Preservation Hall Jazz Band leader Ben Jaffe on their upcoming performance at The Broad Stage with Rock and Roll Hall of Famer Allen Toussaint
The collective entity of American roots music is seasoned by individual cities and regions — Appalachia, Austin, Bakersfield, Chicago, Memphis, the Mississippi Delta, Nashville — but none as expansive a cradle for American music as New Orleans, with its tangled African, English, French, Native American and Spanish ancestry. Blues, Cajun, funk, gospel, hip-hop, jazz, ragtime, R&B, rock, soul, swamp pop, zydeco … New Orleans has nurtured them all.
Ben Jaffe is intimately familiar with the city and its diverse music. The son of Allan and Sandra Jaffe, who founded Preservation Hall in the French Quarter in 1961 and shortly thereafter organized the Preservation Hall Jazz Band to further exalt New Orleans jazz, Jaffe’s been playing tuba and string bass with PHJB since he left college. In 1995 he took over as creative director and has since reached across genre and generational lines to involve the band with artists like Dave Grohl, My Morning Jacket’s Jim James, Del McCoury and Trombone Shorty. Under his guidance, PHJB finally ventured into songwriting for last year’s joyfully swinging, critically acclaimed album “That’s It!”
For the first time, they’re touring with longtime friend and Rock and Roll Hall of Famer Allen Toussaint, the influential pianist/producer/songwriter responsible for “Ride Your Pony,” “Southern Nights” and “Working on a Coal Mine.” In an interview last week, Jaffe estimated they’d played “45 shows in 50 days”; after a pair of shows at The Broad Stage on Friday and Saturday, they’ll play several more dates before wrapping up in Louisiana next month. — Bliss Bowen
Many regions in America boast distinctive sounds and styles, but nowhere does music seem so woven into day-to-day culture as it is in New Orleans.
You used a really important word: “woven” into. That’s really what it is. Music is the bond that connects every aspect of life in New Orleans. Music and food.
Is live music still as prevalent after Hurricane Katrina?
Yes. Very much so. Music was the thing that gave us all strength to move forward after the hurricane. … When we didn’t have electricity in our homes, we had music in the street.
Have the PHJB band members displaced by Katrina returned?
Everybody has replaced their home, and everybody’s back in New Orleans playing two, three nights a week when we’re home. … Allen is back too, which is wonderful. Sometimes people forget that Allen lost his business, his studio, his home, and members of his family lost their homes. There was incredible tragedy we suffered. … Your life is forever changed by this one historic event that altered an entire city’s life. Recovering from something like that is a communal experience, with everybody healing together. It brought us as a city much closer together.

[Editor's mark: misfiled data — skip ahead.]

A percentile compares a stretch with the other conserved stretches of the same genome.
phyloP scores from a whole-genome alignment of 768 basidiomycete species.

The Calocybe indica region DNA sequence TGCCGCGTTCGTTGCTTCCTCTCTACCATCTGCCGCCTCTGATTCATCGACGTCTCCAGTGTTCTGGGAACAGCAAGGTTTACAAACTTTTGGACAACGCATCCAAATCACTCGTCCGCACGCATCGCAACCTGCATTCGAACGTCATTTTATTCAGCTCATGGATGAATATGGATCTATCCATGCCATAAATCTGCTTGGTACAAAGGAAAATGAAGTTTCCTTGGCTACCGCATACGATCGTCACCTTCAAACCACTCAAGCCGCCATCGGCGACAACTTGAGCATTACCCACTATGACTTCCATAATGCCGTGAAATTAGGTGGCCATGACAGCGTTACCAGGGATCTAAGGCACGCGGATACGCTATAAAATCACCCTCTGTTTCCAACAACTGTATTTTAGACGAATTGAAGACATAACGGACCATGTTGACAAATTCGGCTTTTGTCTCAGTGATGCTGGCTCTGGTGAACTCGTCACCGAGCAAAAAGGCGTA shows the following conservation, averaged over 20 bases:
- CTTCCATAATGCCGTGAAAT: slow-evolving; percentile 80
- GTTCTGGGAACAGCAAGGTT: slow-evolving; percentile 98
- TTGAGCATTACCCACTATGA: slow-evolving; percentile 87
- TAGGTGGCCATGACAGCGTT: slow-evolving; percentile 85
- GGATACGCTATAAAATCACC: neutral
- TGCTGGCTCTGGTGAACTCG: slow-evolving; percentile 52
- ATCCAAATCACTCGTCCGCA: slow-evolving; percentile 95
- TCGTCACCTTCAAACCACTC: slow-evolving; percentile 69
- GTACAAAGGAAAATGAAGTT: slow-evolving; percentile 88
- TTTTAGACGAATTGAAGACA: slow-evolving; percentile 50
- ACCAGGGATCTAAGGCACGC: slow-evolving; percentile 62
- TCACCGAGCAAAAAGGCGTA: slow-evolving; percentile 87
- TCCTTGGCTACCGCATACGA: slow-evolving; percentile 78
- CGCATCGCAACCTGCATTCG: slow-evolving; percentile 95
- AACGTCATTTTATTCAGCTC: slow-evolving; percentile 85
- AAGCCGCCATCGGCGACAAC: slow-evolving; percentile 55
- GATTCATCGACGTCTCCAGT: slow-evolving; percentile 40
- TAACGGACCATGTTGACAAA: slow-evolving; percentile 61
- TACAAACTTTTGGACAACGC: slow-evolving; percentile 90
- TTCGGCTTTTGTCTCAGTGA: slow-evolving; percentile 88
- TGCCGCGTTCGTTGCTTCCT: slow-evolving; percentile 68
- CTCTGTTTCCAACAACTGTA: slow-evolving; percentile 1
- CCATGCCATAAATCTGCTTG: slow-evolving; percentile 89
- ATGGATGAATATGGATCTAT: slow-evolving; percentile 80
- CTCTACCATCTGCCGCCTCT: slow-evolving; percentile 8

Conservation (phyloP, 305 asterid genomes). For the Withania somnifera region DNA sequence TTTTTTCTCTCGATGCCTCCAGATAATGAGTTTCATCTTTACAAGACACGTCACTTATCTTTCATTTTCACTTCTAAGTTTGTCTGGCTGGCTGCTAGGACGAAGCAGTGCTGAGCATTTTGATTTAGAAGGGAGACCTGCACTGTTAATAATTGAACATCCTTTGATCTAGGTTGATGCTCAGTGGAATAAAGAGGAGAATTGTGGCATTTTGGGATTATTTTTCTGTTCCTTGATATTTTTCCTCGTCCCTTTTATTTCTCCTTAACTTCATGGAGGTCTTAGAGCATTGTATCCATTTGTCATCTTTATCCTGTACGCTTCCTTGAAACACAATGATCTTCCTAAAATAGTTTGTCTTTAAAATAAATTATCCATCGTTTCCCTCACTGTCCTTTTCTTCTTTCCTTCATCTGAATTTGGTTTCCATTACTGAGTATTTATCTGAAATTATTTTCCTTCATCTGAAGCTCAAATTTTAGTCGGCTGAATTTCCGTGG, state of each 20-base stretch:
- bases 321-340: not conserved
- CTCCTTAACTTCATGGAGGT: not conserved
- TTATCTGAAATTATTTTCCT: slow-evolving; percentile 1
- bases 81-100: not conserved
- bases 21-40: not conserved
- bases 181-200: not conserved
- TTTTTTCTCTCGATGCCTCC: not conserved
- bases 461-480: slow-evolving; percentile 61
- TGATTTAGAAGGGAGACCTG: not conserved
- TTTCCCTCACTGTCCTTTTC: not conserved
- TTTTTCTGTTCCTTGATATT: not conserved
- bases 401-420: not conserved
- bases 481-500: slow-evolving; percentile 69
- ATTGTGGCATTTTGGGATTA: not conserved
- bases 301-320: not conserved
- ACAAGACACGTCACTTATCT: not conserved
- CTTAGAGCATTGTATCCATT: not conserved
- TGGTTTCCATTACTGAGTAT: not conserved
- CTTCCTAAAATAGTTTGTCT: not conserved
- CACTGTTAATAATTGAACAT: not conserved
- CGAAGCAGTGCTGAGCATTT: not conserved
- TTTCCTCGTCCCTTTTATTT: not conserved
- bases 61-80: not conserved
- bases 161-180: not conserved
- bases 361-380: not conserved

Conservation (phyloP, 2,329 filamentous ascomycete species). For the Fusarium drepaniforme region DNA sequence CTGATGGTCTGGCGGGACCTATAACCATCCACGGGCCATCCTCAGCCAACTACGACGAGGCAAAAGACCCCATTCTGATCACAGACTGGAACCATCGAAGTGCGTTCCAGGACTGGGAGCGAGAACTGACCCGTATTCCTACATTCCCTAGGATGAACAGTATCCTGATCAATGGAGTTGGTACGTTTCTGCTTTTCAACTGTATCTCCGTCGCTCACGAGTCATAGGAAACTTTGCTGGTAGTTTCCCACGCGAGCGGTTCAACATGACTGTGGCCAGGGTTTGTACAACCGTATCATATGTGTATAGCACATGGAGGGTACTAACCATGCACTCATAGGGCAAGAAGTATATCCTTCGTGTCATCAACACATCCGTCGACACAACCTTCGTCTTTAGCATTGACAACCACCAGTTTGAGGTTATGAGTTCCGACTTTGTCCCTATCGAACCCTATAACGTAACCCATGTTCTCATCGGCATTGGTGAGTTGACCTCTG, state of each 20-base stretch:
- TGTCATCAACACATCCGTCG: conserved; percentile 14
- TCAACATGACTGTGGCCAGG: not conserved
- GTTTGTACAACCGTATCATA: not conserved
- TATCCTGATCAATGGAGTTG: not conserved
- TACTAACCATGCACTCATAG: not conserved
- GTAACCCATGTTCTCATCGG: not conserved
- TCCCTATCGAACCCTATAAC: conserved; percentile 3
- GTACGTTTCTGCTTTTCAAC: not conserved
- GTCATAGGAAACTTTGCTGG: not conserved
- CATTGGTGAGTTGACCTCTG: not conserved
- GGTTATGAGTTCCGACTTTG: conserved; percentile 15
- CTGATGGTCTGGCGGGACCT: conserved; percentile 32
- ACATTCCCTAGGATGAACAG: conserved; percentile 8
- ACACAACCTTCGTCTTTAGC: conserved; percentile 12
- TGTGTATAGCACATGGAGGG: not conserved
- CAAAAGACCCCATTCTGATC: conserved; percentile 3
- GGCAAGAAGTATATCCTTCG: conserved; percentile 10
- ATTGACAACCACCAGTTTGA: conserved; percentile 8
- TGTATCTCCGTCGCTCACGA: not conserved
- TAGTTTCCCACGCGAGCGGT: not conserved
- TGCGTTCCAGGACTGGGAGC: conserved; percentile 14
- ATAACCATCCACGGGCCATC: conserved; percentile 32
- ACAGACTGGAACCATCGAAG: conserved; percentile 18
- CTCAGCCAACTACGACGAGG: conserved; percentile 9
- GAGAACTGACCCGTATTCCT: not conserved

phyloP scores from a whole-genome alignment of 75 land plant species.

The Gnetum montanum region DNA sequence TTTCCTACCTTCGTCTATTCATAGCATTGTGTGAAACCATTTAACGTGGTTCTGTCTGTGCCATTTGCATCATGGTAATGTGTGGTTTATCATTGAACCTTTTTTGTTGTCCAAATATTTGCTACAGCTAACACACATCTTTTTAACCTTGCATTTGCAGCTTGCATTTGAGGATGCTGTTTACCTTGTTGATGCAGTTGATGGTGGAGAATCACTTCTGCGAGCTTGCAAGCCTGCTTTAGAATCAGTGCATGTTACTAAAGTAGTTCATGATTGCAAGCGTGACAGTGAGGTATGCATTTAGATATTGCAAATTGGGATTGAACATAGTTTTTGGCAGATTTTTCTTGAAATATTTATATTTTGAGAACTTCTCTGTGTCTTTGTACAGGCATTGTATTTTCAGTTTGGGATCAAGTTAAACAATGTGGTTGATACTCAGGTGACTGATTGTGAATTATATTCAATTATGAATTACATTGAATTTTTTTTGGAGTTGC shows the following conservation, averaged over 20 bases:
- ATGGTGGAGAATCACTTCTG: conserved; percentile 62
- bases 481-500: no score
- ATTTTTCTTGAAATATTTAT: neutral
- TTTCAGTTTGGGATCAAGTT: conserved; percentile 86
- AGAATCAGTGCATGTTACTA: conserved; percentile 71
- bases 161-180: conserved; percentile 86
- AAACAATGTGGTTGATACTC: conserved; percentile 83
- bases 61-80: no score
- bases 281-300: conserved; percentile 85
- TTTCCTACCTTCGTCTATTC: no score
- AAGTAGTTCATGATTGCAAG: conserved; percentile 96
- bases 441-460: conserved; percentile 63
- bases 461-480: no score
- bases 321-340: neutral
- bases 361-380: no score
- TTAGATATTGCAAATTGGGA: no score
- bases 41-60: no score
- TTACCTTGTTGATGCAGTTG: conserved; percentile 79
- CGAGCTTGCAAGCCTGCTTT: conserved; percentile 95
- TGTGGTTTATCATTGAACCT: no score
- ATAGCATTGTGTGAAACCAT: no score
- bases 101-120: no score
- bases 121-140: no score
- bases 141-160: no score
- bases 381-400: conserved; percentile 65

What was it like running around Preservation Hall as a kid?
A little bit like a “the hills are alive with the sounds of music” scenario. Take away the hills and the smiley kids and put me in the French Quarter surrounded by aging African-American jazz musicians, my dad taking me to funeral parades on weekends, marching alongside my godfather in Mardi Gras when I was 9 years old. Studying with legends I didn’t even know were legends. “Go ask so-and-so about that chord change, I don’t know where you put your fingers.” That’s how I learned to play music.
Did you see Allen Toussaint play then?
Probably one of the most important musical moments of my childhood was going to see Allen on this gigantic boat, the US President; they used to have concerts back in the 1970s and ’80s [that would] go all night. The boat would go up and down the Mississippi, and that night it was Fats Domino, Dr. John, Ernie K-Doe, Jessie Hill, Allen Morgan and Allen Toussaint on the bill. I was probably 10 or 11. My dad had me out way past my bedtime. My mom didn’t know where we were and I was the only kid there, running around like I owned the place. Allen had just come out of “Voulez Vous Coucher Avec Moi” for LaBelle. He was a rock star. His whole band had on tuxedos with ruffly shirts and big lapels, and those guys were tight. It blew my mind.
And now you’re playing with him.
[Laughs] It is intimidating when you play with someone of his status and caliber, who has achieved so much. You put all the decades together, he is responsible for 50 years of New Orleans music. Irving Berlin, Rodgers & Hammerstein — Allen is part of the Great American Songbook too. The fact that we get to play with him every night is amazing. … He is the living incarnation of Jelly Roll Morton and Professor Longhair and Fats Domino. What connects us all is New Orleans,
and common experiences we had growing up there.
How does your mission as Preservation Hall’s creative director differ from your parents’?
We’re not that far off from one another. Preservation Hall was founded on a philosophy of racial equality and justice, and as a home that celebrated the music of aging African-American musicians. It became this essential part of the New Orleans musical community, a resource to musicians and their families. I feel like Preservation Hall’s philosophy is one of empowerment and supporting our musical community so that there are generations of future New Orleans musicians. That doesn’t mean teaching kids notes; that means teaching kids values and a certain appreciation for what already exists. … It’s a living, breathing, evolving, traditional art form.
Preservation Hall Jazz Band and Allen Toussaint perform together at 7:30 p.m. on Friday and Saturday at The Broad Stage, 1310 11th St., Santa Monica. Shows are preceded by conversation with Toussaint and Jaffe, 6:45 to 7:15 p.m. Tickets are $69 to $110. Call (310) 434-3200; visit thebroadstage.com, allentoussaint.com, preservationhalljazzband.com.